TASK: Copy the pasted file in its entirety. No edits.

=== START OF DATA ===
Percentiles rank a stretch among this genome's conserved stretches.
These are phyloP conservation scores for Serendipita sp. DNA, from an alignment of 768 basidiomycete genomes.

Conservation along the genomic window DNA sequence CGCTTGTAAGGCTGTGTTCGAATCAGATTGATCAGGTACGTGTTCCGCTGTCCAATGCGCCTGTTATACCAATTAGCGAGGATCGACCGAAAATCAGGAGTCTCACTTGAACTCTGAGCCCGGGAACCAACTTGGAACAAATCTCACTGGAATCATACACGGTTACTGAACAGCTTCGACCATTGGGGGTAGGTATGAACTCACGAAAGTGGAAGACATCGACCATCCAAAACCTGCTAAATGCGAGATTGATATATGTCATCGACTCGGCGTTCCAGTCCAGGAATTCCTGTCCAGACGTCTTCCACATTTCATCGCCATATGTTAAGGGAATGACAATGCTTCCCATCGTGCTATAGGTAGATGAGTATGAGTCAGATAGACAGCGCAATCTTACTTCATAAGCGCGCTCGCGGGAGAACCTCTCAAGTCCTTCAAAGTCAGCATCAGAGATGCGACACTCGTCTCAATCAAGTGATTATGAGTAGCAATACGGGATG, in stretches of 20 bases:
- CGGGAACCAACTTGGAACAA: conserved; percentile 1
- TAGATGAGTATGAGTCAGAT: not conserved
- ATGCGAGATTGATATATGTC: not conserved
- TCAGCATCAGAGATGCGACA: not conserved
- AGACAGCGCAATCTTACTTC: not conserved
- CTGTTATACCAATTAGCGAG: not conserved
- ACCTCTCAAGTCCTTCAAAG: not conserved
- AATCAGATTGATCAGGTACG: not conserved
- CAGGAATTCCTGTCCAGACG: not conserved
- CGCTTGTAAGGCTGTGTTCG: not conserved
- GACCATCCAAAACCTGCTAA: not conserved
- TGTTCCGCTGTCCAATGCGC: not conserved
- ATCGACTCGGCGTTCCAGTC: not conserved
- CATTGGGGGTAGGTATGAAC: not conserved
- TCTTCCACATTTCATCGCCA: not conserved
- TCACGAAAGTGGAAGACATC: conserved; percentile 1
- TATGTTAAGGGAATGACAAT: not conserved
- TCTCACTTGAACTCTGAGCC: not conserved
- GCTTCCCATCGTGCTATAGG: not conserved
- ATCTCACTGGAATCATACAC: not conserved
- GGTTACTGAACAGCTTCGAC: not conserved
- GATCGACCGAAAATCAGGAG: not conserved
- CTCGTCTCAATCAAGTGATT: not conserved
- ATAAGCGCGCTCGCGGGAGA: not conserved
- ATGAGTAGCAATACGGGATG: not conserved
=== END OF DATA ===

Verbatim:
Percentiles rank a stretch among this genome's conserved stretches.
These are phyloP conservation scores for Serendipita sp. DNA, from an alignment of 768 basidiomycete genomes.

Conservation along the genomic window DNA sequence CGCTTGTAAGGCTGTGTTCGAATCAGATTGATCAGGTACGTGTTCCGCTGTCCAATGCGCCTGTTATACCAATTAGCGAGGATCGACCGAAAATCAGGAGTCTCACTTGAACTCTGAGCCCGGGAACCAACTTGGAACAAATCTCACTGGAATCATACACGGTTACTGAACAGCTTCGACCATTGGGGGTAGGTATGAACTCACGAAAGTGGAAGACATCGACCATCCAAAACCTGCTAAATGCGAGATTGATATATGTCATCGACTCGGCGTTCCAGTCCAGGAATTCCTGTCCAGACGTCTTCCACATTTCATCGCCATATGTTAAGGGAATGACAATGCTTCCCATCGTGCTATAGGTAGATGAGTATGAGTCAGATAGACAGCGCAATCTTACTTCATAAGCGCGCTCGCGGGAGAACCTCTCAAGTCCTTCAAAGTCAGCATCAGAGATGCGACACTCGTCTCAATCAAGTGATTATGAGTAGCAATACGGGATG, in stretches of 20 bases:
- CGGGAACCAACTTGGAACAA: conserved; percentile 1
- TAGATGAGTATGAGTCAGAT: not conserved
- ATGCGAGATTGATATATGTC: not conserved
- TCAGCATCAGAGATGCGACA: not conserved
- AGACAGCGCAATCTTACTTC: not conserved
- CTGTTATACCAATTAGCGAG: not conserved
- ACCTCTCAAGTCCTTCAAAG: not conserved
- AATCAGATTGATCAGGTACG: not conserved
- CAGGAATTCCTGTCCAGACG: not conserved
- CGCTTGTAAGGCTGTGTTCG: not conserved
- GACCATCCAAAACCTGCTAA: not conserved
- TGTTCCGCTGTCCAATGCGC: not conserved
- ATCGACTCGGCGTTCCAGTC: not conserved
- CATTGGGGGTAGGTATGAAC: not conserved
- TCTTCCACATTTCATCGCCA: not conserved
- TCACGAAAGTGGAAGACATC: conserved; percentile 1
- TATGTTAAGGGAATGACAAT: not conserved
- TCTCACTTGAACTCTGAGCC: not conserved
- GCTTCCCATCGTGCTATAGG: not conserved
- ATCTCACTGGAATCATACAC: not conserved
- GGTTACTGAACAGCTTCGAC: not conserved
- GATCGACCGAAAATCAGGAG: not conserved
- CTCGTCTCAATCAAGTGATT: not conserved
- ATAAGCGCGCTCGCGGGAGA: not conserved
- ATGAGTAGCAATACGGGATG: not conserved